Earlier today the Susan G. Komen Foundation released a statement "apologizing" for their decision earlier this week to cease grants to Planned Parenthood to pay for breast cancer screenings. Komen says it will "continue to fund existing grants, including those of Planned Parenthood," though what will happen in the future seems a bit murky.
Regardless, the same conservatives who cheered Komen's decision earlier in the week are now upset at the breast cancer awareness charity's apparent reversal of course. National Review's Daniel Foster this morning called the backlash to Komen "disgusting" and lashed out at Planned Parenthood and "the Left" for their "gangsterism":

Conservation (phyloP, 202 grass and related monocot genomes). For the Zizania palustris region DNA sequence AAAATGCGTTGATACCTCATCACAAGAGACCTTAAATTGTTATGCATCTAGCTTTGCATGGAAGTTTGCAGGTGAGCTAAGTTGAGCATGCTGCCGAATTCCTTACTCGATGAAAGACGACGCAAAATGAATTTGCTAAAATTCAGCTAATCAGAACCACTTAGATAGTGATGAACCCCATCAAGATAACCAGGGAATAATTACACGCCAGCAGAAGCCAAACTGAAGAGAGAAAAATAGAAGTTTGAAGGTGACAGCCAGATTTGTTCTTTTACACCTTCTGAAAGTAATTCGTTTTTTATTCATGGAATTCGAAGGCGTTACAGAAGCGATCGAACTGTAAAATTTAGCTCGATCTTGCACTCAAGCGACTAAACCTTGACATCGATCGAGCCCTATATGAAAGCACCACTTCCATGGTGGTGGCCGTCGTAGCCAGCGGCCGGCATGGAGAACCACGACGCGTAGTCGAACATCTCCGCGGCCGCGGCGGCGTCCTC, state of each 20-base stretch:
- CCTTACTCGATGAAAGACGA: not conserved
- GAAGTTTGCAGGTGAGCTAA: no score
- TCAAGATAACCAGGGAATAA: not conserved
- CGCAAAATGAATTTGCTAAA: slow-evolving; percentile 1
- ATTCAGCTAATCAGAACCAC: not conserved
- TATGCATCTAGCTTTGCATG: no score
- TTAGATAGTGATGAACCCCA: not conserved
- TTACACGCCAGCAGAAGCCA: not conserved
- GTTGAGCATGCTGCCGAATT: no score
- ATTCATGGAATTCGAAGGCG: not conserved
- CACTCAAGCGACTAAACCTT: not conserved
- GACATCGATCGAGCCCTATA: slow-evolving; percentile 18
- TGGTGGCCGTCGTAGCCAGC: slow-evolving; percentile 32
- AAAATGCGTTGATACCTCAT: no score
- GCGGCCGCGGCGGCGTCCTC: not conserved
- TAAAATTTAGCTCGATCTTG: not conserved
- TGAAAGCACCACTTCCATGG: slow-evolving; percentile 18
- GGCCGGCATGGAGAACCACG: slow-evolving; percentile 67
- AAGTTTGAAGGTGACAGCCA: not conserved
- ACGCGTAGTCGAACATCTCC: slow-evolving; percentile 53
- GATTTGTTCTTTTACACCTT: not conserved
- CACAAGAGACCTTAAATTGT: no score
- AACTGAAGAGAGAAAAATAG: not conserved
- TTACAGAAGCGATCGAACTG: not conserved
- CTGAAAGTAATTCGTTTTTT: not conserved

In the NROHQ kitchen just now, Charlie Cooke wondered aloud, and here I paraphrase: "Does anyone on the Left even ask the basic question of whether a private charitable organization has the right to dispose of its money as it sees fit?" But in fact, that anyone thinks there is a question here is a sign we've already lost.
The Komen Foundation is a private organization. Planned Parenthood is ostensibly a private organization as well, but one with the highest of public profiles, a maximally polarizing mission, and a conduit of taxpayer dollars. If either of the two should be wary of politicizing its decision-making process, it should be PP, no? And yet Komen is getting hammered for a practical organizational decision (for the zillionth time: PP does not provide mammography) while pro-choice auxiliaries are gleefully fomenting the rage.
Will Wilkinson, who is pro legal abortion and probably the libertarian with whom I agree least often, gets it exactly right on this score, observing that there is more than a little gangsterism in the response from the PP set.